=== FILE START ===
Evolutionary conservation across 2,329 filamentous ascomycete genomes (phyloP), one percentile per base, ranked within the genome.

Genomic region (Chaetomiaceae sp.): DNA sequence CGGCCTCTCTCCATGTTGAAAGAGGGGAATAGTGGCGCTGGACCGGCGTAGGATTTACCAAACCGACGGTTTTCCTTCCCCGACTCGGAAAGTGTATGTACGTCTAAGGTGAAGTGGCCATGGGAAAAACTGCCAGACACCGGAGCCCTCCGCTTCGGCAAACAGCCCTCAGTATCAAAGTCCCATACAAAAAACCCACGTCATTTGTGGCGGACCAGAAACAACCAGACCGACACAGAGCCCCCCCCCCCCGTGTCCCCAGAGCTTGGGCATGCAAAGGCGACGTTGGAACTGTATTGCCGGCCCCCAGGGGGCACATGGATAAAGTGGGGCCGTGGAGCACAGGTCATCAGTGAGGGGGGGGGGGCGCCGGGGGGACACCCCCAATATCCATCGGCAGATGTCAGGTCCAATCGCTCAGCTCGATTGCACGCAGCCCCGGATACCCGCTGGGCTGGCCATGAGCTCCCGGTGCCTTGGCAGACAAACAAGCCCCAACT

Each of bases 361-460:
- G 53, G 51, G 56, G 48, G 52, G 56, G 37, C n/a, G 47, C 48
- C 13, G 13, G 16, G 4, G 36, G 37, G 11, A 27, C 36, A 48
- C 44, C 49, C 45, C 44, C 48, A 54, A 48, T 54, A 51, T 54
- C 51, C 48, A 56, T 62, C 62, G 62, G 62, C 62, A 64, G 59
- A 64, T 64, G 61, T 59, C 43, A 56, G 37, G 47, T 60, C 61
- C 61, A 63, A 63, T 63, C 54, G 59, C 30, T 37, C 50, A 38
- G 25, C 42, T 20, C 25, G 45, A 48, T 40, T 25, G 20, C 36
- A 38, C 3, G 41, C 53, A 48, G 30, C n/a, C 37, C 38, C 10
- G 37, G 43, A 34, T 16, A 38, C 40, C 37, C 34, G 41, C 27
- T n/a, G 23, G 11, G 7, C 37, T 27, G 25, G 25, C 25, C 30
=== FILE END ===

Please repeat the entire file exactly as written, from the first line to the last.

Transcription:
Evolutionary conservation across 2,329 filamentous ascomycete genomes (phyloP), one percentile per base, ranked within the genome.

Genomic region (Chaetomiaceae sp.): DNA sequence CGGCCTCTCTCCATGTTGAAAGAGGGGAATAGTGGCGCTGGACCGGCGTAGGATTTACCAAACCGACGGTTTTCCTTCCCCGACTCGGAAAGTGTATGTACGTCTAAGGTGAAGTGGCCATGGGAAAAACTGCCAGACACCGGAGCCCTCCGCTTCGGCAAACAGCCCTCAGTATCAAAGTCCCATACAAAAAACCCACGTCATTTGTGGCGGACCAGAAACAACCAGACCGACACAGAGCCCCCCCCCCCCGTGTCCCCAGAGCTTGGGCATGCAAAGGCGACGTTGGAACTGTATTGCCGGCCCCCAGGGGGCACATGGATAAAGTGGGGCCGTGGAGCACAGGTCATCAGTGAGGGGGGGGGGGCGCCGGGGGGACACCCCCAATATCCATCGGCAGATGTCAGGTCCAATCGCTCAGCTCGATTGCACGCAGCCCCGGATACCCGCTGGGCTGGCCATGAGCTCCCGGTGCCTTGGCAGACAAACAAGCCCCAACT

Each of bases 361-460:
- G 53, G 51, G 56, G 48, G 52, G 56, G 37, C n/a, G 47, C 48
- C 13, G 13, G 16, G 4, G 36, G 37, G 11, A 27, C 36, A 48
- C 44, C 49, C 45, C 44, C 48, A 54, A 48, T 54, A 51, T 54
- C 51, C 48, A 56, T 62, C 62, G 62, G 62, C 62, A 64, G 59
- A 64, T 64, G 61, T 59, C 43, A 56, G 37, G 47, T 60, C 61
- C 61, A 63, A 63, T 63, C 54, G 59, C 30, T 37, C 50, A 38
- G 25, C 42, T 20, C 25, G 45, A 48, T 40, T 25, G 20, C 36
- A 38, C 3, G 41, C 53, A 48, G 30, C n/a, C 37, C 38, C 10
- G 37, G 43, A 34, T 16, A 38, C 40, C 37, C 34, G 41, C 27
- T n/a, G 23, G 11, G 7, C 37, T 27, G 25, G 25, C 25, C 30